Breaking up with your favorite racist childhood classic books

A good article analyzes the strong cultural reactions to voluntary changes made by the companies that manage the “Potato Head” toy line and the books of Dr. Seuss. Cries of “censorship” and “cancel culture” rallied passionate citizens who defended their nostalgic memories of childhood and sought targets for their rage. I just read an article on new allegations against Peter Yarrow. I knew that he was convicted of sexually assaulting…

How to Reduce Racial Bias in Grading (Use Objective Rubrics)

To gauge the potential impact of a standardized rubric on grading bias, I conducted an experiment comparing how teachers graded two identical second-grade writing samples: one presented as the work of a Black student, and one as the work of a white student.

My experiment found that teachers gave the white student better marks across the board—with one exception. When teachers used a grading rubric with specific criteria, racial bias all but disappeared. When teachers evaluated student writing using a general grade-level scale, they were 4.7 percentage points more likely to consider the white child’s writing at or above grade level compared to the identical writing from a Black child. However, when teachers used a grading rubric with specific criteria, the grades were essentially the same.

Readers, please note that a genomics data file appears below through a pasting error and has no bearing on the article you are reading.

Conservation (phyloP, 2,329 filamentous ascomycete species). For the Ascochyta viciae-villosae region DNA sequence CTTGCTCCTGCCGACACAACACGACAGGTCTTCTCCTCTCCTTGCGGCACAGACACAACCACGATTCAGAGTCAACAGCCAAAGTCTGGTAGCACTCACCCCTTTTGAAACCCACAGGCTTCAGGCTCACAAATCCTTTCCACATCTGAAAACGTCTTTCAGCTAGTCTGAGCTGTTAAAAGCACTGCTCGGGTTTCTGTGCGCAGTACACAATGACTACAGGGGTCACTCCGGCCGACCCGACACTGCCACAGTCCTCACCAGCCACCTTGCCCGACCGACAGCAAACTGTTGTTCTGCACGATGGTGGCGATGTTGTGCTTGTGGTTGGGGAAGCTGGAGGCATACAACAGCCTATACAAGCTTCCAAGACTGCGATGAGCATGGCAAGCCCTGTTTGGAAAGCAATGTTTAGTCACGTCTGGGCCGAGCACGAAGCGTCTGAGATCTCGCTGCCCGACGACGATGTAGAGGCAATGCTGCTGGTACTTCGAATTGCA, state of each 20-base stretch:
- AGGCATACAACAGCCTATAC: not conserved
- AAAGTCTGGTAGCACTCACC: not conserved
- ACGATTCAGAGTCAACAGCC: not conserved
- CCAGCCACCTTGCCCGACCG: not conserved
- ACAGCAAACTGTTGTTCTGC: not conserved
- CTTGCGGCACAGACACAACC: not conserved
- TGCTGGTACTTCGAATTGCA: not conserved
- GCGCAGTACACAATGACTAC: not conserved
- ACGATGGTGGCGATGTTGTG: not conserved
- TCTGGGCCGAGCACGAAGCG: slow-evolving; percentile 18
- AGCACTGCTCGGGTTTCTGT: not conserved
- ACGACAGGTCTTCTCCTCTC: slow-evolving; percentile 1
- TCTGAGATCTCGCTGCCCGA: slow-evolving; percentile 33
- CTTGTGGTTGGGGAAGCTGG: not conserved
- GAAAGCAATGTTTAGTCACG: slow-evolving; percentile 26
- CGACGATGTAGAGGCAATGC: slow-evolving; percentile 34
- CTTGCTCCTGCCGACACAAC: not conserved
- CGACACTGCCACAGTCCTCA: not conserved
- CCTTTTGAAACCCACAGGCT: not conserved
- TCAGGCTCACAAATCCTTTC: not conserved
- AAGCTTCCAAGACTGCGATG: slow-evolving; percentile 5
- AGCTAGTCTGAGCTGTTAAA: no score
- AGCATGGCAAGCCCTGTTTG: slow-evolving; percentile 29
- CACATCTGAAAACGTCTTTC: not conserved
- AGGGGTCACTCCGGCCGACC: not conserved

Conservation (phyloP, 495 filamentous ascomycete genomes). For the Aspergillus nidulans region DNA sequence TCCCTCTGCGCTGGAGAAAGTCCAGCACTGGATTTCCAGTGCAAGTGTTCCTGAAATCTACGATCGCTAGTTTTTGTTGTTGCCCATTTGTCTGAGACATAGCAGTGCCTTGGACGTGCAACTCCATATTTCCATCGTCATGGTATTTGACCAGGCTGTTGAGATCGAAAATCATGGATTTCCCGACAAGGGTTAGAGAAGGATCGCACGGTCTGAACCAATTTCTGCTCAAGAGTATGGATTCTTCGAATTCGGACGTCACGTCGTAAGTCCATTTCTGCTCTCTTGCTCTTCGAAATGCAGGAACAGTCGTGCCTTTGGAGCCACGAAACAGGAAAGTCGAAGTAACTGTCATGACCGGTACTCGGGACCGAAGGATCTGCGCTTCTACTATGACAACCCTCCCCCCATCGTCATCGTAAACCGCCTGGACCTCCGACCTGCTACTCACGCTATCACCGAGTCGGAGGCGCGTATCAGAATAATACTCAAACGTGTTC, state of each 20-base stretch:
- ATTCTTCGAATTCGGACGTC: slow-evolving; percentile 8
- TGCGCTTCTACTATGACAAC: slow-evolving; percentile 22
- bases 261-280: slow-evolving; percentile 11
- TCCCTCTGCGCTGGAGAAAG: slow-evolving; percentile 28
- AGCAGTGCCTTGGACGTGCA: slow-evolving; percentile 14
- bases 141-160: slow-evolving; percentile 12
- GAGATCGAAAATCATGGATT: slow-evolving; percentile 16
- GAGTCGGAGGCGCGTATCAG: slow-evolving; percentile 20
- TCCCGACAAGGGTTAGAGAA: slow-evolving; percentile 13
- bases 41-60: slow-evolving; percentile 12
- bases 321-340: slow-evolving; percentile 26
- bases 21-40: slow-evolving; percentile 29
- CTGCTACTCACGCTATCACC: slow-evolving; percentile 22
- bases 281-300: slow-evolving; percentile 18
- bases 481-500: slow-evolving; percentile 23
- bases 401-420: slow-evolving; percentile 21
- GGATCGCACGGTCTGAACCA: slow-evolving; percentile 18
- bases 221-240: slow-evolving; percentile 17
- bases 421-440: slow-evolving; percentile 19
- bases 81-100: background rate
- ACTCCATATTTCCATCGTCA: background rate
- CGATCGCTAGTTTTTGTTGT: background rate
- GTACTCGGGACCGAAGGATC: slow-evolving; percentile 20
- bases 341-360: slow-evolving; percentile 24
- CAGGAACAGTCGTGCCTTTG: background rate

Bottled Authors: the predigital dream of the audiobook

There was no way to preserve sounds before the nineteenth century. Speeches, songs, and soliloquies all vanished moments after leaving the lips. That situation changed in 1877, when Thomas Edison began working on a machine that could mechanically reproduce the human voice. Edison’s team successfully assembled a device on which Edison recorded “Mary Had a Little Lamb,” a nursery rhyme that would become the first words ever spoken by the phonograph.2 Depending on how you define the term, Edison’s inaugural recording of verse might be considered the world’s first audiobook.. –Matthew Rubery, Cabinet Magazine

A computer scientist urges more support for the humanities (opinion)

“Lior Shamir, a computer scientist who’s actively participated in efforts to increase participation in STEM fields, now wonders if she’s been on the wrong side.” The theme of those academic meetings has been rather consistent: we must reach out to those lost souls who chose to study the humanities or social sciences and show them the light of STEM. But as time has passed, and the deeper and more sophisticated…